I’ve always been fascinated by a myriad of literary luminaries. Whether it’s J.M. Barrie (Finding Neverland), P.L. Travers (Saving Mr. Banks), or of course, William Shakespeare (All is True), the biopics of their lives give us insight into the works they bestowed on the world and inspire others to go forth and create. So when I heard they were making a biopic about J.R.R. Tolkien with X-Men: First Class’s Nicholas Hoult (who recently played J.D. Salinger in the Danny Strong-directed The Rebel in the Rye) in the titular role, I was instantly intrigued. There’s no denying the world’s perception of literature has changed since Tolkien’s day: the publishing industry is shrinking, ebooks are on the rise once again, and fantasy series are a dime a dozen, trying to either stand apart or be compared to George R.R. Martin’s Game of Thrones in the hopes of replicating the author’s success. Yet if you asked any fantasy author, including Martin, they will tell you how they are all standing on Tolkien’s shoulders, with Martin once referring to current fantasy authors as Tolkien’s grandchildren.

This legacy has been further cemented in part thanks to the efforts of legendary director Peter Jackson who has crafted two trilogies, the former culminating in a record 14 Oscar nominations. It would stand to reason, then, that the author himself would deserve the big screen treatment. However, that’s easier said than done, and there were many questions to answer before the audience could buy a ticket. In my view, the most important question is why Nicholas Hoult would be the ideal choice to once again inhabit an iconic author’s shoes.

Don’t get me wrong, I love Lily Collins and I can’t wait to see what she will do with the role of Tolkien’s lady love. However, seeing Tolkien on the screen is a moment all lovers of Hobbiton have been waiting for since the days of Frodo Lives. Casting Hoult in the lead role was a stroke of genius. I’ve been following his career since he joined the X-Men First Class cast as a last-minute replacement for Benjamin Walker. I was initially skeptical of whether he could pull off Beast; following in Kelsey Grammer’s footsteps is no easy task.


Regardless, he performed the role of Hank McCoy with aplomb and instantly became someone that I had to follow. While I wasn’t thrilled with his next franchise attempt, Jack the Giant Killer, I loved a lot of his other films, such as Warm Bodies and of course Mad Max: Fury Road. The latter is important, as it showed that in between various franchise fare he was always respectful to the fans. I’ll never forget when he joined an X-Men panel and a bunch of people were screaming “witness me”. He smiled, made the “witness me” gesture, and sat down to join his cast mates.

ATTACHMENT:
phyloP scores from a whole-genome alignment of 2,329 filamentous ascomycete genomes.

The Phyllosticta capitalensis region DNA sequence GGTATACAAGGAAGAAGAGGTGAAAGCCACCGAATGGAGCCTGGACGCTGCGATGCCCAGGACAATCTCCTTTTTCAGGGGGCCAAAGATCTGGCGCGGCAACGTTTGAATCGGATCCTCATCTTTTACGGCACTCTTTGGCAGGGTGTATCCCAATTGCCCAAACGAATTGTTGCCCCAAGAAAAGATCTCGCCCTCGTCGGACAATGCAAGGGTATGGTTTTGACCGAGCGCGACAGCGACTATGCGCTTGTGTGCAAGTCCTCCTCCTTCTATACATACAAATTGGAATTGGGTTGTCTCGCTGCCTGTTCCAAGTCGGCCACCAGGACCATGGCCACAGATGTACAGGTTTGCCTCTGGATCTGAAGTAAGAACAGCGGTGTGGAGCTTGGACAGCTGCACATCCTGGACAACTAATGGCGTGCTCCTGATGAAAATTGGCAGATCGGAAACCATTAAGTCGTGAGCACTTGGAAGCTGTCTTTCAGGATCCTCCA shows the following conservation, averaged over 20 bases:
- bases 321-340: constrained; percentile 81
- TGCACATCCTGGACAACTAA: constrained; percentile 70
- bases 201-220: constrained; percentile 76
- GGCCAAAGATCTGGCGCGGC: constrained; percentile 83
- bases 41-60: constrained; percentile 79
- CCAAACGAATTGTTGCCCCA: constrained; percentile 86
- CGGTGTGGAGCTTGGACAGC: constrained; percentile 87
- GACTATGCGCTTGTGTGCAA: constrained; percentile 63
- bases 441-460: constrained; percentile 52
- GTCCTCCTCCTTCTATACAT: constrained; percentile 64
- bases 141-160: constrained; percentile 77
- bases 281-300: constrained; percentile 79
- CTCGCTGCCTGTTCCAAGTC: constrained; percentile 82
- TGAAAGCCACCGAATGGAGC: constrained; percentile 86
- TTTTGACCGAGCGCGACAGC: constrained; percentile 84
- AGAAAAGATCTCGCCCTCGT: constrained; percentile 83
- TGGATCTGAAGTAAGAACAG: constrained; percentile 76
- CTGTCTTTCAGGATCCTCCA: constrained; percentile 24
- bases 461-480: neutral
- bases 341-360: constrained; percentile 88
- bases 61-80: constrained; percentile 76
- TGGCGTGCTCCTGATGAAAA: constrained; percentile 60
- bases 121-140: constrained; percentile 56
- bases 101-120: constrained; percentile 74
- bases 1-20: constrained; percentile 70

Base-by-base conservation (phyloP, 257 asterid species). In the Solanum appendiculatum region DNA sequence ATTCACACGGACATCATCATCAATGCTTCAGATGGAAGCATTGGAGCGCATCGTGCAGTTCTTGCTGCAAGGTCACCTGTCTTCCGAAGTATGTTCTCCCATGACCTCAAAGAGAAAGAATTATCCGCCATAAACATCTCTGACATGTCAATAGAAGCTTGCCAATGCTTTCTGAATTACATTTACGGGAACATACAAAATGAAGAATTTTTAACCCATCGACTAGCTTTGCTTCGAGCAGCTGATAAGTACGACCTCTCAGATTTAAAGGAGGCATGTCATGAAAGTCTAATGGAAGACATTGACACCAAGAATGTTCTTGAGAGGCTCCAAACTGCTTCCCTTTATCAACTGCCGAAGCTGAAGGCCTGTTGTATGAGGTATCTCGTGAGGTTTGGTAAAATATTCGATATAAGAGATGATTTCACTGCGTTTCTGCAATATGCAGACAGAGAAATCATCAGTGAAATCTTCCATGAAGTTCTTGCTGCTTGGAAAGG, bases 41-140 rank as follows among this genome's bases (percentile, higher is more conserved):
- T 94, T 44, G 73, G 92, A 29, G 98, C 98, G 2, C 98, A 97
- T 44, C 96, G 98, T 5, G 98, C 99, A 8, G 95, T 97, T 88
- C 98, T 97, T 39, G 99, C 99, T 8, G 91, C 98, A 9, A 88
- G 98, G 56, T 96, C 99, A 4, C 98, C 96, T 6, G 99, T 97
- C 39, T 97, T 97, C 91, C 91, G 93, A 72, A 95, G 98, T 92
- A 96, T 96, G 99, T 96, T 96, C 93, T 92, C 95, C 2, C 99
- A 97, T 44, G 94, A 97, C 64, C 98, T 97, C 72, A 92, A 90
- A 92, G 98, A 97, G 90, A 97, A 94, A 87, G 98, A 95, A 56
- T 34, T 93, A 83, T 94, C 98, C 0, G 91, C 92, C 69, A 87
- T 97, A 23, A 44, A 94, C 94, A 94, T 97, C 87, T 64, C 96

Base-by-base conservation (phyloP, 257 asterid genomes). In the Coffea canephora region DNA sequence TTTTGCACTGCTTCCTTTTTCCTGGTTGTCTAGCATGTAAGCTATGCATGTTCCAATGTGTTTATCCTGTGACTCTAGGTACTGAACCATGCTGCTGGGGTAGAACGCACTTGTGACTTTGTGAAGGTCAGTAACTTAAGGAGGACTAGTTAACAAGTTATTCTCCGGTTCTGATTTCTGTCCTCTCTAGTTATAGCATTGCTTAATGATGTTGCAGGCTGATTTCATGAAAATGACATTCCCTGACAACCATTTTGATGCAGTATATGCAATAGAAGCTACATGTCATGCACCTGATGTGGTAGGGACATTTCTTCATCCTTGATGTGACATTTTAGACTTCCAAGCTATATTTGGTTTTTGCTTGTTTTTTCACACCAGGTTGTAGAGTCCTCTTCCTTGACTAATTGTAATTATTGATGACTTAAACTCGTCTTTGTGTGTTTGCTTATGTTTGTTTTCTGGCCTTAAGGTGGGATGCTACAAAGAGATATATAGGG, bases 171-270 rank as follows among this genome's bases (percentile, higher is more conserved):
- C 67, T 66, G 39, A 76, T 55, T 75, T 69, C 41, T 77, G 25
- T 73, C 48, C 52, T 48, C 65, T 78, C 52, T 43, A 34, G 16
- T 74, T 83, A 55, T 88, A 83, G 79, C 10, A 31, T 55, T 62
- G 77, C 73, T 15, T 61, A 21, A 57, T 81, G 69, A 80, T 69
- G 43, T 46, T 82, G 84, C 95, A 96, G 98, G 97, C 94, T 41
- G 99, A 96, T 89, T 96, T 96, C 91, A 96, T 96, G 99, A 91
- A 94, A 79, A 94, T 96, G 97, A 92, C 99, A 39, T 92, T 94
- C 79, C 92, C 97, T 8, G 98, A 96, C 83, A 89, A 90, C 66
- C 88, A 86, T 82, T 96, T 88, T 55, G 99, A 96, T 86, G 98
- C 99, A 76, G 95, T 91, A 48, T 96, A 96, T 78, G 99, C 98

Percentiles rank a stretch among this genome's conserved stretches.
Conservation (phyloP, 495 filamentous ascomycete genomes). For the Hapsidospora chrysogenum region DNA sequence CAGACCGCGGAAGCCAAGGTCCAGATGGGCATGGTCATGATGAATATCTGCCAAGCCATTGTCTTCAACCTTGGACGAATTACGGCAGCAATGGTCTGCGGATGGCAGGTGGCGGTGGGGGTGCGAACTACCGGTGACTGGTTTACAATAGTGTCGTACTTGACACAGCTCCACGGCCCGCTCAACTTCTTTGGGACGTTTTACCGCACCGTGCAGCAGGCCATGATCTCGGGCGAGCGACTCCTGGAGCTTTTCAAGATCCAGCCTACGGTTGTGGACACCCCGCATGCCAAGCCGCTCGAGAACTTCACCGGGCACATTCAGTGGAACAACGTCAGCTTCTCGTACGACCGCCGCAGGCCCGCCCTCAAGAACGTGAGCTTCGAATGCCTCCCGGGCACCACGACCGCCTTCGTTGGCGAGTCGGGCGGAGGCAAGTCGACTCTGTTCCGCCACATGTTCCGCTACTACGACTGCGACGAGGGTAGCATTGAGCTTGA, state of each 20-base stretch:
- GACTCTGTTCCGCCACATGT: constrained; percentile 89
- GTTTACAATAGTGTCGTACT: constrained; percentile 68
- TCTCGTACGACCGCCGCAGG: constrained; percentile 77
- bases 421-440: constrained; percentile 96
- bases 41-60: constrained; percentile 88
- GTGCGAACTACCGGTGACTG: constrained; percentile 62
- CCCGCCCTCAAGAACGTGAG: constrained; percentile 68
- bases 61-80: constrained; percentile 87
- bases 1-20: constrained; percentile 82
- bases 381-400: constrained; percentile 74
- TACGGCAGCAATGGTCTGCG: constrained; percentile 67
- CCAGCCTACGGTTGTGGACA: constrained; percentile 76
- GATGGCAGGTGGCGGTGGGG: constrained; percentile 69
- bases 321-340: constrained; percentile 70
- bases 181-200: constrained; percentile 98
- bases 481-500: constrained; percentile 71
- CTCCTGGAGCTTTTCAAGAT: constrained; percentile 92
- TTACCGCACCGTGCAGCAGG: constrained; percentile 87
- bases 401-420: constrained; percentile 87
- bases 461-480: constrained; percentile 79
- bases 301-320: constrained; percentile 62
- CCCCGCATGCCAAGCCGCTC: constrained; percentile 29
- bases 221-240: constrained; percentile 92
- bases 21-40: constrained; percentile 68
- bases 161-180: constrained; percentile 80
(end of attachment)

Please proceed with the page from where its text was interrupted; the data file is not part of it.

This has never been more clear than in his performance as JD Salinger. I’ll be honest, having watched the X-Men films and Fury Road more times than I can count, a part of me had almost forgotten he could play any other character.  When I saw him as Salinger, I instantly forgot about his other roles. It has often been said that The Catcher in the Rye’s Holden Caulfield was inspired by Salinger himself, and having read the book, I can say Hoult imbues Salinger with shades of Holden, experience he’ll need when he plays Tolkien.

There are a lot of parallels between Tolkien and Salinger, particularly when it comes to their love lives and war(World War I and World War II, respectively). They both had rather turbulent lives due to both their creative impulse and an inclination to serve their  respective countries. By the same token, their experience in war had a profound impact on their legendary tales, with Tolkien no doubt being influenced by the loss of several of his close war buddies on the battlefield, a tragedy that we can strongly infer informed the creation of the fellowship. The big difference, of course, is their approach to the writing life; Salinger put his sole focus on creating work in a shed for the remainder of his life post authorial success.

Aside from his writing, Tolkien was a linguistics professor, often engaging in literary discourse with The Chronicles of Narnia author CS Lewis. His primary goal had always been to further himself through education, Middle Earth having become an outlet to hone his linguistic skills. Yet, with the success of The Hobbit, there came a desire from his publisher for a sequel about hobbits. Tolkien dove back into his Middle Earth mythology and thus, Frodo’s quest to rid middle earth of the One Ring was born.


Interestingly enough, Lord of the Rings was not a runaway success when it was released in 1954, having not achieved true success until the sixties. So often in these biopics about writers, we see the creative struggle and the work comes out to massive acclaim and the authors life changes nearly overnight. Yes, that often is the arc of these types of films, but it’s clear that although Middle Earth was his life’s work, it was not his life. Through all the hardships of his life(his mother and father dying and to a degree, the war), it wasn’t necessarily Middle Earth that kept him going but rather his love of education. If the filmmakers are approaching this film correctly, it will serve not only as a celebration of Lord of the Rings, but of what someone can achieve when they devote their lives to academia.

The Tolkien biopic is shaping up to be an exciting prospect. With Nicholas Hoult on board to once again play an iconic author, I can’t wait to see how his experience playing Salinger will inform his portrayal of the progenitor of the modern fantasy genre. Although Game of Thrones now rules the fantasy landscape, it’s great to see the creator of the Elfin language finally getting his due.

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